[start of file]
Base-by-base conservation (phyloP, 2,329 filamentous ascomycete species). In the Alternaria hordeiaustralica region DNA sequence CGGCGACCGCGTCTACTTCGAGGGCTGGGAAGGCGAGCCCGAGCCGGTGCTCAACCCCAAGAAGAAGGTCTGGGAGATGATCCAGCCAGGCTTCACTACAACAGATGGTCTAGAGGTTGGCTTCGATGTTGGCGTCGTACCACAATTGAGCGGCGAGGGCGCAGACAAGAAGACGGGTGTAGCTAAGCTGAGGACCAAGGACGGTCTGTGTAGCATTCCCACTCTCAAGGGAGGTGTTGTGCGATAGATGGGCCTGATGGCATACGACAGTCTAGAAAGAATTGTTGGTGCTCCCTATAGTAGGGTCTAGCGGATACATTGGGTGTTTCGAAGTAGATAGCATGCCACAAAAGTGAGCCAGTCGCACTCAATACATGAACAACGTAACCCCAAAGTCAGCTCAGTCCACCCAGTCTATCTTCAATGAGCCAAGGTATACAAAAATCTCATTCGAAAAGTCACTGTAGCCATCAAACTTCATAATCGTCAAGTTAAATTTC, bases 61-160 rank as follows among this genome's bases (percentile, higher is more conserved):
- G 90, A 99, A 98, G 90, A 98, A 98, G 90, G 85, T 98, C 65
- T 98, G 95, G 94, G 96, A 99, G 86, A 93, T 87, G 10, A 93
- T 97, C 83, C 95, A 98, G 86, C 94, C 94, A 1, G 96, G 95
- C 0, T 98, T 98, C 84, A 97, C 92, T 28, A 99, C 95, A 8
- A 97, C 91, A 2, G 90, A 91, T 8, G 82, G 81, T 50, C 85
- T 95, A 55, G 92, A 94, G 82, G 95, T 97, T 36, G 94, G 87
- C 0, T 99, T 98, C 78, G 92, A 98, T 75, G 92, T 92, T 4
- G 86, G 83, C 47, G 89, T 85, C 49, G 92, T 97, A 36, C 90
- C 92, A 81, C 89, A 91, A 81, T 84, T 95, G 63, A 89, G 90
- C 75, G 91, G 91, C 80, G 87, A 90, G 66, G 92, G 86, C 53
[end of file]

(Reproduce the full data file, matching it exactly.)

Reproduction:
Base-by-base conservation (phyloP, 2,329 filamentous ascomycete species). In the Alternaria hordeiaustralica region DNA sequence CGGCGACCGCGTCTACTTCGAGGGCTGGGAAGGCGAGCCCGAGCCGGTGCTCAACCCCAAGAAGAAGGTCTGGGAGATGATCCAGCCAGGCTTCACTACAACAGATGGTCTAGAGGTTGGCTTCGATGTTGGCGTCGTACCACAATTGAGCGGCGAGGGCGCAGACAAGAAGACGGGTGTAGCTAAGCTGAGGACCAAGGACGGTCTGTGTAGCATTCCCACTCTCAAGGGAGGTGTTGTGCGATAGATGGGCCTGATGGCATACGACAGTCTAGAAAGAATTGTTGGTGCTCCCTATAGTAGGGTCTAGCGGATACATTGGGTGTTTCGAAGTAGATAGCATGCCACAAAAGTGAGCCAGTCGCACTCAATACATGAACAACGTAACCCCAAAGTCAGCTCAGTCCACCCAGTCTATCTTCAATGAGCCAAGGTATACAAAAATCTCATTCGAAAAGTCACTGTAGCCATCAAACTTCATAATCGTCAAGTTAAATTTC, bases 61-160 rank as follows among this genome's bases (percentile, higher is more conserved):
- G 90, A 99, A 98, G 90, A 98, A 98, G 90, G 85, T 98, C 65
- T 98, G 95, G 94, G 96, A 99, G 86, A 93, T 87, G 10, A 93
- T 97, C 83, C 95, A 98, G 86, C 94, C 94, A 1, G 96, G 95
- C 0, T 98, T 98, C 84, A 97, C 92, T 28, A 99, C 95, A 8
- A 97, C 91, A 2, G 90, A 91, T 8, G 82, G 81, T 50, C 85
- T 95, A 55, G 92, A 94, G 82, G 95, T 97, T 36, G 94, G 87
- C 0, T 99, T 98, C 78, G 92, A 98, T 75, G 92, T 92, T 4
- G 86, G 83, C 47, G 89, T 85, C 49, G 92, T 97, A 36, C 90
- C 92, A 81, C 89, A 91, A 81, T 84, T 95, G 63, A 89, G 90
- C 75, G 91, G 91, C 80, G 87, A 90, G 66, G 92, G 86, C 53